The talks are very basic. Most of the speakers are not professional preachers. As a guy who has spent most of his life in Church, I didn’t learn anything “new.” But that didn’t mean the talks were ineffective. The speakers often illustrated their points with personal stories of ways God has transformed their lives. This produced some of the most memorable moments in the weekend, and also helped inspire an air of total openness that was key to the retreat.
Throughout the weekend, I was out of my element. I kept trying to check for the time on my empty wrist; I also thought several times, “I should google that,” or “I should text Carrie to see how she and Will are doing,” only to remember that I had left my phone at home. I wish I had a dollar for every time I had that moment of panic that says, “I’ve lost my phone!” In addition, the planners of the weekend kept things unpredictable. Anytime we thought we knew what was going to happen next, we were wrong; when we expected the heat, they threw a curve every time. It was rather a helpless feeling. Most of us construct our lives around the illusion that we are in control. Suddenly, I had no say over my own schedule. As uncomfortable as that was, I think this was an important aspect of the weekend. It helped me to focus my thoughts on Christ.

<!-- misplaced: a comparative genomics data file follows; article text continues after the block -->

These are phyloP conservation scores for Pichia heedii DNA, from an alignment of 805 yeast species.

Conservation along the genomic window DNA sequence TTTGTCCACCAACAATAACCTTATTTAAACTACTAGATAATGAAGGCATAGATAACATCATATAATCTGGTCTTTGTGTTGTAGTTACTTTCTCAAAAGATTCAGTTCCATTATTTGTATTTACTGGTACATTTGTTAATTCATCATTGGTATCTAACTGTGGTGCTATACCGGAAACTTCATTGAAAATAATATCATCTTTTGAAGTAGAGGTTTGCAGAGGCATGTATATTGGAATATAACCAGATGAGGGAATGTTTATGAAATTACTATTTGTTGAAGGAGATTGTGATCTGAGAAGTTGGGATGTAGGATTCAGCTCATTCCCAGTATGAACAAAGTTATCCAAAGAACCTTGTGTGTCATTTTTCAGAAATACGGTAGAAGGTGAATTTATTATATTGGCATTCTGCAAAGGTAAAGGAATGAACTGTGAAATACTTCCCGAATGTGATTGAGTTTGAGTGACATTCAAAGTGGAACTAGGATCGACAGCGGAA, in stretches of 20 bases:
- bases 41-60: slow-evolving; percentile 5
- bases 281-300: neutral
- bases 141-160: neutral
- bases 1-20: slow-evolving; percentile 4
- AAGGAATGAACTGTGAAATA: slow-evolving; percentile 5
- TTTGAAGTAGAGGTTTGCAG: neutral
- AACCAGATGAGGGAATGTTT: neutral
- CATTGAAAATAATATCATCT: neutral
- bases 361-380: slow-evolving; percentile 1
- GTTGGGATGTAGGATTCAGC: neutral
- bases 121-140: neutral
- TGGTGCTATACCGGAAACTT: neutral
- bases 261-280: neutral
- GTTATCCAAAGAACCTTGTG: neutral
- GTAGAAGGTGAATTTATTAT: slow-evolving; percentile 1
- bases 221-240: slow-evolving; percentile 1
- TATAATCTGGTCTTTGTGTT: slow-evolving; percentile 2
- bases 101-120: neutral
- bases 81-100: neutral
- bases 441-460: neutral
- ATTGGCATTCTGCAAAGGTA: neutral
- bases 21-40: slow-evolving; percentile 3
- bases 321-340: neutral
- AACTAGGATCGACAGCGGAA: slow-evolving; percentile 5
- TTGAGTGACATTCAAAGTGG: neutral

The secrecy surrounding this event is probably the most controversial thing about Tres Dias. When I told a friend about it before the weekend, he joked, “Are you sure you aren’t going to end up in the Klan when this is over?” But I now understand the point of the secrecy. There are several big surprise moments that would be spoiled if anyone shared. In the same way I hate to have the twist ending of a great movie ruined by that chatty jerk who saw it before me, I would hate to ruin this experience for anyone who may attend…even if, right now, they are sure they never will.